The United States has the most pro-inventor patent system which provides a full range of remedies for patentees facing infringement. 35 U.S.C. § 271 (b) provides, ”Whoever actively induces infringement of a patent shall be liable as an infringer.” So, a person accused of active inducement does not infringe the claimed invention directly. Instead, another person directly exploits the claimed invention. In 2011, the Supreme Court in Global-Tech Appliances, Inc. v. SEB S.A. interpreted the knowledgment requirement of § 271 (b) to mandate that the plaintiff has to prove that an inducer knew the patent-in-suit and the patent infringement. The Supreme Court clarified that there is no negligent or reckless inducer. However, what was not clear is whether the ”should have known” standard has been abrogated because the Supreme Court did not express that. After the Federal Circuit's Commil USA, LLC v. Cisco Sys., Inc. in 2013, the ”should have known” standard was finally removed from the knowledge requirement. After Global-Tech, there were several district court decisions applying Global-Tech. This article analyzed several early district court decisions and found no effect on the traditional practice of finding inducement.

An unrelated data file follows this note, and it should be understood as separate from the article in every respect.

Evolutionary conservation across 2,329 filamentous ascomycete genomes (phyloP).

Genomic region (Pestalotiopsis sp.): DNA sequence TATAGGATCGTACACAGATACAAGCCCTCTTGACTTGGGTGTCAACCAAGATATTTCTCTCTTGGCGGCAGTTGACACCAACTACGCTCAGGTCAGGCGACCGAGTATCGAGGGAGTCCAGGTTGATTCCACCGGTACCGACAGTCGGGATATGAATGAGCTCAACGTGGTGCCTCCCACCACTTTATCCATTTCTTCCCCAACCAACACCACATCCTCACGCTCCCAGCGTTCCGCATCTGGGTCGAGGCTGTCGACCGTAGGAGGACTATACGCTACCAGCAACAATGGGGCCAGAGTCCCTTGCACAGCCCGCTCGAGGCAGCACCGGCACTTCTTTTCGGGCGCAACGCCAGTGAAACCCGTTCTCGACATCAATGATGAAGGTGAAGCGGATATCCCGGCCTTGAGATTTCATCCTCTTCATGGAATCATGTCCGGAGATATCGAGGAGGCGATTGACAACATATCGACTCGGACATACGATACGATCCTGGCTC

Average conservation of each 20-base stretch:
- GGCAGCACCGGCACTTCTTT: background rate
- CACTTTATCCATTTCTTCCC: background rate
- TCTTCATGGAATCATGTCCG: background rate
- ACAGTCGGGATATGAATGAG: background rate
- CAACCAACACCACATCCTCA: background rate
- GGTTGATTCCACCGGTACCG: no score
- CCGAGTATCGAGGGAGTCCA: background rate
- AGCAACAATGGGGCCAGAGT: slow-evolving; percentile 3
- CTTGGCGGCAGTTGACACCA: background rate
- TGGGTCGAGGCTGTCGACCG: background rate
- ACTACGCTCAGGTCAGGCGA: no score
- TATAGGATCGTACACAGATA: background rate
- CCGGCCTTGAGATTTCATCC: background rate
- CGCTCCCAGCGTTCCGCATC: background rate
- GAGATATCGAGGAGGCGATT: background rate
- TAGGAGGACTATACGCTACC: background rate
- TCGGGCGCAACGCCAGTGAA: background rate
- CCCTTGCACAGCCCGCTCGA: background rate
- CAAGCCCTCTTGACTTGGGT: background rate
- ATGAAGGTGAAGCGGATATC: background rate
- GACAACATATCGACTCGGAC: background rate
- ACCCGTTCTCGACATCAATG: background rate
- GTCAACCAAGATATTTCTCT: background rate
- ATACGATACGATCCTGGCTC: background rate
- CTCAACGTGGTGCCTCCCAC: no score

NTUT Journal of Intellectual Property Law & Management, 2(2), 72-112